US stock futures fall on stimulus hopes after a three-day rally

(Bloomberg) – American stock futures declined and cooled after the first three-day rally since February, when investors speculated whether government and central bank-related aid would offset the pandemic’s damage to the economy.

Contracts for the S&P 500 declined 0.9% to 2,585.50 at 10:36 a.m. in Tokyo. In the largest rally since 1933, the underlying value rose almost 18% from Tuesday to Thursday, while the Dow Jones Industrial Average rose 20% above its recent low and met the technical definition of a bull market.

The United States overtook China in most coronavirus cases worldwide, due to a sharp rise in infections in New York. However, recent market gains show that investors have become increasingly confident that a $ 2 trillion stimulus package and new Federal Reserve pledges may be enough to save the economy from a deep recession. Unemployment claims have more than quadrupled the previous record and provide the first proof of how severe the damage will be.

“Combined with the Fed’s efforts, we will find a good way to where we need to be,” said Kathy Jones, chief strategist for fixed income at the Schwab Center for Financial Research. “People are very happy that we have financial and monetary policy on board.”

The S&P 500 rose 6.2% on Thursday. This is another dramatic move that has made trading on the stock markets a weak nerve. Volatility remains elevated, and Cboe’s fear indicator closes above 60 for a ninth record consecutive day. When the angry movements in the futures market continue, trading bands listed on the stock exchange prevent profits or losses from exceeding 5%. These are 2,746 at the upper limit and 2,483 at the lower limit.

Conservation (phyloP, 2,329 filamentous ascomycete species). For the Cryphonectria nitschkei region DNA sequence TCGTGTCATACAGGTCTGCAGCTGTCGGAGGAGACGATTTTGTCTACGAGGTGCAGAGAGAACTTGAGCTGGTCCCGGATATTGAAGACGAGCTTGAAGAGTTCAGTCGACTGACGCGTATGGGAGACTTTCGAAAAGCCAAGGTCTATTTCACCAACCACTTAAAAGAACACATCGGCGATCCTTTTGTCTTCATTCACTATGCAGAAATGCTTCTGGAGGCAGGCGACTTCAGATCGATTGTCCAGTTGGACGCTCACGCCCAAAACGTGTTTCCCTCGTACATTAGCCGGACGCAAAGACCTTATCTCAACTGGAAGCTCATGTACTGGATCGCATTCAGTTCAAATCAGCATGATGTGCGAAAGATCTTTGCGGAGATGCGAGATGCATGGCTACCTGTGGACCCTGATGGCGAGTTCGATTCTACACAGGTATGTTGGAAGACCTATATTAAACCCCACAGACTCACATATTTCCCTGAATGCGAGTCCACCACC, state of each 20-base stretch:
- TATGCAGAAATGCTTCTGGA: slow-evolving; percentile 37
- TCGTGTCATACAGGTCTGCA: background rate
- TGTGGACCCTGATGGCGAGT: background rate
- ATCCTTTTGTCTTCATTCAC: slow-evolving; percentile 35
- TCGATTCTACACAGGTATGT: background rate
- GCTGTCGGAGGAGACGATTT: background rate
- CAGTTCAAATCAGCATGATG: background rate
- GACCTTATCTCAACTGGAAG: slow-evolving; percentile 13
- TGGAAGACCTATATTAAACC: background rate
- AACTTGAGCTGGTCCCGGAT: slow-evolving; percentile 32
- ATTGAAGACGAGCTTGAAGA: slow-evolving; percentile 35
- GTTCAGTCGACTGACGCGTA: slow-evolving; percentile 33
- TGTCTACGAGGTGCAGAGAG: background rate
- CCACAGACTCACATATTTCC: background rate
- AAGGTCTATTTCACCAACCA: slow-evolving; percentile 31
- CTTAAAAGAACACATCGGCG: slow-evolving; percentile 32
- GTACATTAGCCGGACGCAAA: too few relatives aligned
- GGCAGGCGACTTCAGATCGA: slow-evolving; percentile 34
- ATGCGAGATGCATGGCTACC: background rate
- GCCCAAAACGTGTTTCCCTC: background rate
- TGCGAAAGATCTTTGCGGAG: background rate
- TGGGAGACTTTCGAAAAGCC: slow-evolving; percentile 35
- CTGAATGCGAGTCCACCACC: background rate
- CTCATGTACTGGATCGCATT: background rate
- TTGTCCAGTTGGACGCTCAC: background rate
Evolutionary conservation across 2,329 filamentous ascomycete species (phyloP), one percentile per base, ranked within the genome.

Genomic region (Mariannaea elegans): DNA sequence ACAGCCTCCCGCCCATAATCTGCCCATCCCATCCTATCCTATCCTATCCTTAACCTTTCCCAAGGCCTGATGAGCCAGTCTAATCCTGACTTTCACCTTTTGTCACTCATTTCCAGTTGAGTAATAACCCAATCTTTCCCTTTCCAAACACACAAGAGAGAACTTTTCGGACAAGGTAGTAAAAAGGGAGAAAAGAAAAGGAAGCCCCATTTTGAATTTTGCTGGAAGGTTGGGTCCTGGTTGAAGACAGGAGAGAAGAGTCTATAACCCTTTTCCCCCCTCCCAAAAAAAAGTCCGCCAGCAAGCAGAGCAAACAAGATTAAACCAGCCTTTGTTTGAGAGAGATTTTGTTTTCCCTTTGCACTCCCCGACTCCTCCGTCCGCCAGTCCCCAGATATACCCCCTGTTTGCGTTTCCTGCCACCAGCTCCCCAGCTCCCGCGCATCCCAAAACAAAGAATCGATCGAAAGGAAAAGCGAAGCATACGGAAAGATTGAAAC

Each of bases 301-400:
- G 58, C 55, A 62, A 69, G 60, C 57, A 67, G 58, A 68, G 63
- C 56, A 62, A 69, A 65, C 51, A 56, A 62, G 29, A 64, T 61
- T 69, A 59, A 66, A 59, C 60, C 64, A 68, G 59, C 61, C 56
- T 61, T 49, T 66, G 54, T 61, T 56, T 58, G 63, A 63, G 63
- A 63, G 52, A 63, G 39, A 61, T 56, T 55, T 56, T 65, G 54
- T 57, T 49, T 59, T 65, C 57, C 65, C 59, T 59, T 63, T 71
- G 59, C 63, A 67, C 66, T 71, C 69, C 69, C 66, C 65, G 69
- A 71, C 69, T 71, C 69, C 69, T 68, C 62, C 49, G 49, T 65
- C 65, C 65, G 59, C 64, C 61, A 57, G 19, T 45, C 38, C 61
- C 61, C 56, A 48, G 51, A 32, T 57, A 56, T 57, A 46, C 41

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Markets looked beyond unemployment claims data and rose to a record 3.28 million Americans when companies were shut down to prevent the virus from spreading. While the reading has exceeded estimates, aid from the United States government can help offset the harm to workers and businesses. Fed chairman Jerome Powell also wanted to reassure the public that the central bank would not run out of anti-crisis ammunition.

“This is a global economic paralysis that markets are trying to price in,” said Philip Lawlor, general manager of FTSE Russell for global market research. “This means that the economic data will be remarkably bad. What we’re all trying to get our heads around is how long this will take. “

Read More: A bull market for banks and other strange facts about the stock recovery

The rise of the S & P 500 since Monday is the best since the Great Depression. Although it is strange, in fast-moving markets there are occasionally leaps at a similar pace, which market historians only take seriously when they start to show perseverance.

“The overall positive tone in the markets this week – better market function thanks to liquidity injections from central banks and now the stimulus packages in the US to complement those in Europe – I think overall there is still a positive tone here,” said Brian Nick, Chief Investment Strategist at Nuveen. But he said there is an “understanding that we face major economic challenges.”

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